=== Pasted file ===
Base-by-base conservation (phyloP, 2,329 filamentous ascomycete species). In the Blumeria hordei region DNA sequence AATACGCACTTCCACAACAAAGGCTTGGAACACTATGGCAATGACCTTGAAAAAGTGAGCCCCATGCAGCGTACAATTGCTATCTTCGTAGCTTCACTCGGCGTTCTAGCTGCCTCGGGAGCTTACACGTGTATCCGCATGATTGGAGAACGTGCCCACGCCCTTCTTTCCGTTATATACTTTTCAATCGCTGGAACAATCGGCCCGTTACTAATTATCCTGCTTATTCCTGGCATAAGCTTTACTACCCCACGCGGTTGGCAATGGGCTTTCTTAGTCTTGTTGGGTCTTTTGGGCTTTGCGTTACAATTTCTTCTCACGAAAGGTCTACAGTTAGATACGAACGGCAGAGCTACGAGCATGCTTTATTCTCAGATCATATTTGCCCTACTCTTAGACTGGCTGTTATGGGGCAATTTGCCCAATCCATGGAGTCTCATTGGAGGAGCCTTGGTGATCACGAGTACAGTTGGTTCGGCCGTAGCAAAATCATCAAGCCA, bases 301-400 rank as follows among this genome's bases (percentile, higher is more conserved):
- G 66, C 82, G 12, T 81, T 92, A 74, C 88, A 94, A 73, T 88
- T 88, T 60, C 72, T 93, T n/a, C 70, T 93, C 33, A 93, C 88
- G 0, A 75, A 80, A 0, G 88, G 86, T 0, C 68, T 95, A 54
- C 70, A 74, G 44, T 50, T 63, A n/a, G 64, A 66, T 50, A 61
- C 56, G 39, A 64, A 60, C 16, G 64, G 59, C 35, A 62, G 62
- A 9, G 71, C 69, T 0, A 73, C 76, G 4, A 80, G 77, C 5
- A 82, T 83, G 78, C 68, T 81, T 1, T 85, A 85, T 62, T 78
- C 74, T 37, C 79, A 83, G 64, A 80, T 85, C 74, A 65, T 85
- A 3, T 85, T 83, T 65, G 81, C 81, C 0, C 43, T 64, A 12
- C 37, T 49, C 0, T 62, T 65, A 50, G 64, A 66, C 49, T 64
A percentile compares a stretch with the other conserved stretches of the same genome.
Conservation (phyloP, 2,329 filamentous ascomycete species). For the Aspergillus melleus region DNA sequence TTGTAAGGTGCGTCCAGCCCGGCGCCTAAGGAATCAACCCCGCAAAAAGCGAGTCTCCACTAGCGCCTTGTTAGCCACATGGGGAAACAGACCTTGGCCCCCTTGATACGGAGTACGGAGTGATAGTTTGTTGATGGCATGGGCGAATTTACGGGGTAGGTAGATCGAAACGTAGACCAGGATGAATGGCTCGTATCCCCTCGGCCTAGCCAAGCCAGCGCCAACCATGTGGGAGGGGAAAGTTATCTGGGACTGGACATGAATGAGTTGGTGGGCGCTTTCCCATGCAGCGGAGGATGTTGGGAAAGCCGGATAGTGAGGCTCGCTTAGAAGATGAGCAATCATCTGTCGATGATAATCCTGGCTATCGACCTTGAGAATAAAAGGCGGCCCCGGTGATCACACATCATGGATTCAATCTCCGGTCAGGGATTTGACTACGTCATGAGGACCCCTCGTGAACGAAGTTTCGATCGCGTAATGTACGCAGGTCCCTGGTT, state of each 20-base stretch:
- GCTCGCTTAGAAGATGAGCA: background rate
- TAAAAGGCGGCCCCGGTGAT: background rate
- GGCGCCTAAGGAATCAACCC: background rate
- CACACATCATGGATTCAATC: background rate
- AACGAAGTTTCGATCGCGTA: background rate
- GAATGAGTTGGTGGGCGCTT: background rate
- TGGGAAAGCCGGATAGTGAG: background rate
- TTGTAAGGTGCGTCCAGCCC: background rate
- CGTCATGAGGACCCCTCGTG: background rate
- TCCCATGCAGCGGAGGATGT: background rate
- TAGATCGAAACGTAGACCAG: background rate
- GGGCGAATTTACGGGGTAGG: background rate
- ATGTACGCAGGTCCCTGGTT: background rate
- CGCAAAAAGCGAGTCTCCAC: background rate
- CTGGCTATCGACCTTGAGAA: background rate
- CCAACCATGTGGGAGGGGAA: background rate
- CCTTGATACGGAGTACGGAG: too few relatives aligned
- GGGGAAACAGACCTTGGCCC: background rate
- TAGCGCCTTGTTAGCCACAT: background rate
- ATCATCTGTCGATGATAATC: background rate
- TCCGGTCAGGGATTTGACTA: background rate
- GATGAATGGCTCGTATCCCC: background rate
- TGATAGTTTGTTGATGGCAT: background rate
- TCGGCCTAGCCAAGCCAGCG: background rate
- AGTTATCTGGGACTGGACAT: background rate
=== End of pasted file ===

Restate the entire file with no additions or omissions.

Base-by-base conservation (phyloP, 2,329 filamentous ascomycete species). In the Blumeria hordei region DNA sequence AATACGCACTTCCACAACAAAGGCTTGGAACACTATGGCAATGACCTTGAAAAAGTGAGCCCCATGCAGCGTACAATTGCTATCTTCGTAGCTTCACTCGGCGTTCTAGCTGCCTCGGGAGCTTACACGTGTATCCGCATGATTGGAGAACGTGCCCACGCCCTTCTTTCCGTTATATACTTTTCAATCGCTGGAACAATCGGCCCGTTACTAATTATCCTGCTTATTCCTGGCATAAGCTTTACTACCCCACGCGGTTGGCAATGGGCTTTCTTAGTCTTGTTGGGTCTTTTGGGCTTTGCGTTACAATTTCTTCTCACGAAAGGTCTACAGTTAGATACGAACGGCAGAGCTACGAGCATGCTTTATTCTCAGATCATATTTGCCCTACTCTTAGACTGGCTGTTATGGGGCAATTTGCCCAATCCATGGAGTCTCATTGGAGGAGCCTTGGTGATCACGAGTACAGTTGGTTCGGCCGTAGCAAAATCATCAAGCCA, bases 301-400 rank as follows among this genome's bases (percentile, higher is more conserved):
- G 66, C 82, G 12, T 81, T 92, A 74, C 88, A 94, A 73, T 88
- T 88, T 60, C 72, T 93, T n/a, C 70, T 93, C 33, A 93, C 88
- G 0, A 75, A 80, A 0, G 88, G 86, T 0, C 68, T 95, A 54
- C 70, A 74, G 44, T 50, T 63, A n/a, G 64, A 66, T 50, A 61
- C 56, G 39, A 64, A 60, C 16, G 64, G 59, C 35, A 62, G 62
- A 9, G 71, C 69, T 0, A 73, C 76, G 4, A 80, G 77, C 5
- A 82, T 83, G 78, C 68, T 81, T 1, T 85, A 85, T 62, T 78
- C 74, T 37, C 79, A 83, G 64, A 80, T 85, C 74, A 65, T 85
- A 3, T 85, T 83, T 65, G 81, C 81, C 0, C 43, T 64, A 12
- C 37, T 49, C 0, T 62, T 65, A 50, G 64, A 66, C 49, T 64
A percentile compares a stretch with the other conserved stretches of the same genome.
Conservation (phyloP, 2,329 filamentous ascomycete species). For the Aspergillus melleus region DNA sequence TTGTAAGGTGCGTCCAGCCCGGCGCCTAAGGAATCAACCCCGCAAAAAGCGAGTCTCCACTAGCGCCTTGTTAGCCACATGGGGAAACAGACCTTGGCCCCCTTGATACGGAGTACGGAGTGATAGTTTGTTGATGGCATGGGCGAATTTACGGGGTAGGTAGATCGAAACGTAGACCAGGATGAATGGCTCGTATCCCCTCGGCCTAGCCAAGCCAGCGCCAACCATGTGGGAGGGGAAAGTTATCTGGGACTGGACATGAATGAGTTGGTGGGCGCTTTCCCATGCAGCGGAGGATGTTGGGAAAGCCGGATAGTGAGGCTCGCTTAGAAGATGAGCAATCATCTGTCGATGATAATCCTGGCTATCGACCTTGAGAATAAAAGGCGGCCCCGGTGATCACACATCATGGATTCAATCTCCGGTCAGGGATTTGACTACGTCATGAGGACCCCTCGTGAACGAAGTTTCGATCGCGTAATGTACGCAGGTCCCTGGTT, state of each 20-base stretch:
- GCTCGCTTAGAAGATGAGCA: background rate
- TAAAAGGCGGCCCCGGTGAT: background rate
- GGCGCCTAAGGAATCAACCC: background rate
- CACACATCATGGATTCAATC: background rate
- AACGAAGTTTCGATCGCGTA: background rate
- GAATGAGTTGGTGGGCGCTT: background rate
- TGGGAAAGCCGGATAGTGAG: background rate
- TTGTAAGGTGCGTCCAGCCC: background rate
- CGTCATGAGGACCCCTCGTG: background rate
- TCCCATGCAGCGGAGGATGT: background rate
- TAGATCGAAACGTAGACCAG: background rate
- GGGCGAATTTACGGGGTAGG: background rate
- ATGTACGCAGGTCCCTGGTT: background rate
- CGCAAAAAGCGAGTCTCCAC: background rate
- CTGGCTATCGACCTTGAGAA: background rate
- CCAACCATGTGGGAGGGGAA: background rate
- CCTTGATACGGAGTACGGAG: too few relatives aligned
- GGGGAAACAGACCTTGGCCC: background rate
- TAGCGCCTTGTTAGCCACAT: background rate
- ATCATCTGTCGATGATAATC: background rate
- TCCGGTCAGGGATTTGACTA: background rate
- GATGAATGGCTCGTATCCCC: background rate
- TGATAGTTTGTTGATGGCAT: background rate
- TCGGCCTAGCCAAGCCAGCG: background rate
- AGTTATCTGGGACTGGACAT: background rate